Future Habitual -niku-(verb root)-a ndinikuputa
Extended Future (Tomorrow or after tomorrow) -yaku-(verb)-a ndiyakuputa

Tonal system[edit]

Tonga is a tonal language, with high and low-toned syllables. The placement of the tones is complex and differs from that of other Bantu languages; for example, a syllable which is low in Tonga may be high in the cognate word in other Bantu languages and vice versa.[8] Several scholars, beginning with A. E. Meeussen in 1963,[9] have tried to discover the rules for where to place the tones.

One feature of the tonal system is that high tones tend to get disassociated from their original place and move to the left, as is illustrated in these examples:[10]

  • íbúsi 'smoke'
  • ibusu 'flour'

In these words, the original high tone of the root -sí has moved to the prefix ibu-, whereas the low tone of -su has not affected the prefix.

The above example of a noun is relatively easy to explain. However, the tones of the verbal system are more complex. An example of one of the puzzles discussed by both Meeussen and Goldsmith can be seen below:

  • ndi-la-lang-a 'I look at'
  • ba-la-lang-a 'they look at'
  • ndi-la-bon-a 'I see'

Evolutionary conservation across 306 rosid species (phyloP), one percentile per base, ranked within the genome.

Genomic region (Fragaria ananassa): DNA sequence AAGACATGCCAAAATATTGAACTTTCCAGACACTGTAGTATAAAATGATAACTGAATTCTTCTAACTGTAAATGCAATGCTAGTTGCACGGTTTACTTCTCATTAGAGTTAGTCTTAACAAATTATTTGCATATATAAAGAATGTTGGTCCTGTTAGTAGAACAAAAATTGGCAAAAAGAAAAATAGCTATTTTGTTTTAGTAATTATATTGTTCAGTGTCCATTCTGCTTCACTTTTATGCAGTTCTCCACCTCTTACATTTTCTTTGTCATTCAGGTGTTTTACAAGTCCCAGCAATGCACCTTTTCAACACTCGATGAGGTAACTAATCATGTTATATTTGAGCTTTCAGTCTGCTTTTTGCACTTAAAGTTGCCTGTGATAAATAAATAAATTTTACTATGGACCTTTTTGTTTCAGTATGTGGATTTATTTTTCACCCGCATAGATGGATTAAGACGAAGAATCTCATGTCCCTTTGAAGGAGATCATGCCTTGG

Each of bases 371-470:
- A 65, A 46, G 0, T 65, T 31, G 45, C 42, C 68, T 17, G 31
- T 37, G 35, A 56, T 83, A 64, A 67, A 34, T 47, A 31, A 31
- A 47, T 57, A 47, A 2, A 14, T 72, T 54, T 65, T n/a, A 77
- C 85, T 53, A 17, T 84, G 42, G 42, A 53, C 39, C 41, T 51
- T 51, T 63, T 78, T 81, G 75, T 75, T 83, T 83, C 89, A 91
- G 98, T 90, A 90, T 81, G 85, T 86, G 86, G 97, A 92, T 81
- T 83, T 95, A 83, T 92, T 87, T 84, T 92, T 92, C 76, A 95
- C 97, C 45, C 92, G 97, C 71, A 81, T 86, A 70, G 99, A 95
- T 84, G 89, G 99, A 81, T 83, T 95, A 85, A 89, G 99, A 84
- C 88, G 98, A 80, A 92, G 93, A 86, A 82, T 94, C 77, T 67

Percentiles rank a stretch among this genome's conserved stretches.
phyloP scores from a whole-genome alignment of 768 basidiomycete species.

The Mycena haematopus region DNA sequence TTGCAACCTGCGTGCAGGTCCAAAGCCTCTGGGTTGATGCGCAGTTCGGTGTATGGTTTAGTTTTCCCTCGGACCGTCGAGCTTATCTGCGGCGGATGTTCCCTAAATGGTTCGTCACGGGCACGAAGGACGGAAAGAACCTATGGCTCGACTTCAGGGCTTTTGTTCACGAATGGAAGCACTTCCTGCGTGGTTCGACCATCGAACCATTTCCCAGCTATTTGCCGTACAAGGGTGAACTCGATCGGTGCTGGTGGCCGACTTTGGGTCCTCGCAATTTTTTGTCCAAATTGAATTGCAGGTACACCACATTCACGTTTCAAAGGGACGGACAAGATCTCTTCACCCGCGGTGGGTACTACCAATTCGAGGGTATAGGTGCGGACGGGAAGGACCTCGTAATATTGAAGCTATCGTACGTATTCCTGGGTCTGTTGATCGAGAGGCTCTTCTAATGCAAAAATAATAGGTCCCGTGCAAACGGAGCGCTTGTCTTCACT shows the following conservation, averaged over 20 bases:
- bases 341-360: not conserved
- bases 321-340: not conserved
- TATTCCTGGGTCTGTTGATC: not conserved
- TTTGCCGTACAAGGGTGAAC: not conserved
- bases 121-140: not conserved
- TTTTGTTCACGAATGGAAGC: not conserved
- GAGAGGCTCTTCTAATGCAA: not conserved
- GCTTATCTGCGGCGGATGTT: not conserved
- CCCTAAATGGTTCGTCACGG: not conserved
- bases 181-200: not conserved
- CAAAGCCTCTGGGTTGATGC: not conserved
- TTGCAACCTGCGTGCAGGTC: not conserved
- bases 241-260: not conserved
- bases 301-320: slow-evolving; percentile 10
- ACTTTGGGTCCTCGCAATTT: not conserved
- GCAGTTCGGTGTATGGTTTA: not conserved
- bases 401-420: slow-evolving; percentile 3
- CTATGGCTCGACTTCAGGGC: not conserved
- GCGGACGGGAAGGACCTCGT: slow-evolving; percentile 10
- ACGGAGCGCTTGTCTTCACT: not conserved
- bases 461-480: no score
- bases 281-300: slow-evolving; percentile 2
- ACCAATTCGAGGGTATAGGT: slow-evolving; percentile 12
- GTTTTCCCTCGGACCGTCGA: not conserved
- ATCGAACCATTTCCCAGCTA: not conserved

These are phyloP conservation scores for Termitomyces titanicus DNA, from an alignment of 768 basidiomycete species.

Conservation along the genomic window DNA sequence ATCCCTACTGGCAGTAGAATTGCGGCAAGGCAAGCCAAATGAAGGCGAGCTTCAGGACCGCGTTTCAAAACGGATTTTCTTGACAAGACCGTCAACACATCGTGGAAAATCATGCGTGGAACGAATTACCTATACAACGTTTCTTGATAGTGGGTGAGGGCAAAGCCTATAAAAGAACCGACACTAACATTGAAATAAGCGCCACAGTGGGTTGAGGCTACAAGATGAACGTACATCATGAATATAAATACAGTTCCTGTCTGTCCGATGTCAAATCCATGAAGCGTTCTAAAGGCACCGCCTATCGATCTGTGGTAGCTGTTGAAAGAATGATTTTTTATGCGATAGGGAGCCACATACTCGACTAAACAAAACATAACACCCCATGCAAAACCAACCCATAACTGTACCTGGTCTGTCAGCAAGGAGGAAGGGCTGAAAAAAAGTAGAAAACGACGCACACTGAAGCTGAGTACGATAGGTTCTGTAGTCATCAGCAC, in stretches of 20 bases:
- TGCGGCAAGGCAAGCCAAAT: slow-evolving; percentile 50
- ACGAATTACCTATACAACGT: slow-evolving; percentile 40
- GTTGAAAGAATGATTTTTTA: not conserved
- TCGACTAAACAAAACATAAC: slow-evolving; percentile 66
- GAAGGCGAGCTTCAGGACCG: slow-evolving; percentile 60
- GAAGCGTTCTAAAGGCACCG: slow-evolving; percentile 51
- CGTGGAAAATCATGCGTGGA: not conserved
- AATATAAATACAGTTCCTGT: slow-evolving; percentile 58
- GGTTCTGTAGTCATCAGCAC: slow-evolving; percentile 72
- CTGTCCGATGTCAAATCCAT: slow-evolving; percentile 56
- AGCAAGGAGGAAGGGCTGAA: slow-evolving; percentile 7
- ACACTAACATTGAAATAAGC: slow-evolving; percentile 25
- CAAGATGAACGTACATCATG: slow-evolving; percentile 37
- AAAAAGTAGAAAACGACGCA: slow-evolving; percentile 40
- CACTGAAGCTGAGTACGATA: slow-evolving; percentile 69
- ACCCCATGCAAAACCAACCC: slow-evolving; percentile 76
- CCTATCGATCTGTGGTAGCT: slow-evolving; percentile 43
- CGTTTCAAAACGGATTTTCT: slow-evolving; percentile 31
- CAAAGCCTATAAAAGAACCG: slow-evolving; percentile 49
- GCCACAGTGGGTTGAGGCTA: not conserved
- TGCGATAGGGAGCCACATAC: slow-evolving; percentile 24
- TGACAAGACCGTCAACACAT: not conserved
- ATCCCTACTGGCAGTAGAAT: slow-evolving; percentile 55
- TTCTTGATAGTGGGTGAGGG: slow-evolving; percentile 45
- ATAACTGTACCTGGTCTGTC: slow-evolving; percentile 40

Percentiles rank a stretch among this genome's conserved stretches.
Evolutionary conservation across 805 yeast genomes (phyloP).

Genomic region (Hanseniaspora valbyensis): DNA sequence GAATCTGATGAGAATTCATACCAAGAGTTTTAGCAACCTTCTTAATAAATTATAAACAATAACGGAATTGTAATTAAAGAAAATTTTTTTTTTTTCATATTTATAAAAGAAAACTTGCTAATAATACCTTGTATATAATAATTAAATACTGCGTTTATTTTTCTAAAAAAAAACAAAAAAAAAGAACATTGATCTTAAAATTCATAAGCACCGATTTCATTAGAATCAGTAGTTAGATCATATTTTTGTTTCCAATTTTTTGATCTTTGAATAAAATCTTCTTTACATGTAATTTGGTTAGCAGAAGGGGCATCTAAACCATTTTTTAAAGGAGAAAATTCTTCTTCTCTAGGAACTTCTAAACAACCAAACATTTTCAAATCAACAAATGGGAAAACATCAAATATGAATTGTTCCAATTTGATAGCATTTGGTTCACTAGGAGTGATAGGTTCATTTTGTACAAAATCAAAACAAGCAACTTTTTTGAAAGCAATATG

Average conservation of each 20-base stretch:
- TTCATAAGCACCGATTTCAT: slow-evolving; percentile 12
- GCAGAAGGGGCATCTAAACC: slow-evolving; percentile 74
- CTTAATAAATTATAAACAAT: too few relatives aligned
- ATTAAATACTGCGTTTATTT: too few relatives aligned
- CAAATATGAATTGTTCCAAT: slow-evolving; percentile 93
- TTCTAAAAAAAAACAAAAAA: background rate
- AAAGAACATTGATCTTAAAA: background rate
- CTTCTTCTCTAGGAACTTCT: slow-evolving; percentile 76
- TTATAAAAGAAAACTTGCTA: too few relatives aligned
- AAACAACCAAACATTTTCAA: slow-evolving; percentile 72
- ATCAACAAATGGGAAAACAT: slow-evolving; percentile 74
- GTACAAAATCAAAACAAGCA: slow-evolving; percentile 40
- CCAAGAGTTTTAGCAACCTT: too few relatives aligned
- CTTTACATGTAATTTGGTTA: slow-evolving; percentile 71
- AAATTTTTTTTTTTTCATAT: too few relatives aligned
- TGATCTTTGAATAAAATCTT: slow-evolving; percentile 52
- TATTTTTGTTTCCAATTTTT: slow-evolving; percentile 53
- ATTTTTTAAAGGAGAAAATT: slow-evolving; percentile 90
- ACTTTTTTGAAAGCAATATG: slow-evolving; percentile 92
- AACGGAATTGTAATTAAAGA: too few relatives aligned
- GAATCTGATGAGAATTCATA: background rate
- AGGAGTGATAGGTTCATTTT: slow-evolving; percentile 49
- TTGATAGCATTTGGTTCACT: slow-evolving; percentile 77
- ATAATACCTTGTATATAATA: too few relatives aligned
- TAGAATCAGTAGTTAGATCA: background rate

• ba-lá-bon-a 'they see'

The high tone on the tense-marker la in the fourth verb is puzzling. If it comes from the verb root bon, it is hard to see why it does not also appear in the 1st person ndi-la-bon-a.

Some scholars, such as Carter[11] and Goldsmith,[8] have analysed Tonga as having both tones and accents (the accents in Tonga being mainly on low-toned syllables). Others, such as Pulleyblank, analyse the same data purely in terms of tonal rules, without the need to introduce accents.

References[edit]

  1. ^ Tonga at Ethnologue (18th ed., 2015)
    Dombe (derogatory synonym) at Ethnologue (18th ed., 2015)
  2. ^ Hammarström, Harald; Forkel, Robert; Haspelmath, Martin; Bank, Sebastian, eds. (2016). "Tonga". Glottolog 2.7. Jena: Max Planck Institute for the Science of Human History. 
  3. ^ Jouni Filip Maho, 2009. New Updated Guthrie List Online
  4. ^ A Practical Introduction to Chitonga, C.R. Hopgood, 1992 Edition, Zambia Educational Publishing House, p. x
  5. ^ Mweenzu Wafwulwe Ulalila Bowa (An Advanced Chitonga Language Course), R.N. Moonga and F.W. Wafer, Zambia Educational Publishing House, 1997, p. v
  6. ^ Norval Smith, Harry Van Der Hulst, 1988. Features, Segmental Structure & Harmony Processes, vol. 1 p. 198
  7. ^ Tenses taken from Peace Corps Zambia Trainee's Book: Tonga, 2003
  8. ^ a b Goldsmith, John (1984) "Tone and Accent in Tonga". In Clements, G. N. and John Goldsmith Autosegmental Studies in Bantu Tone. Dordrecht, Foris Publications, p. 48.
  9. ^ Meeussen, A.E. (1963) "Morphotonology of the Tonga Verb", Journal of African Linguistics Vol.2, Part I.
  10. ^ Pulleyblank (1983) Tone in Lexical Phonology, Massachusetts Institute of Technology, p. 191.
  11. ^ Carter, Hazel (1971) and (1972). "Morphotonology of Zambian Tonga: Some Developments of Meeussen's System". African Language Studies 12: 1-30 and 14: 36-52.

External links[edit]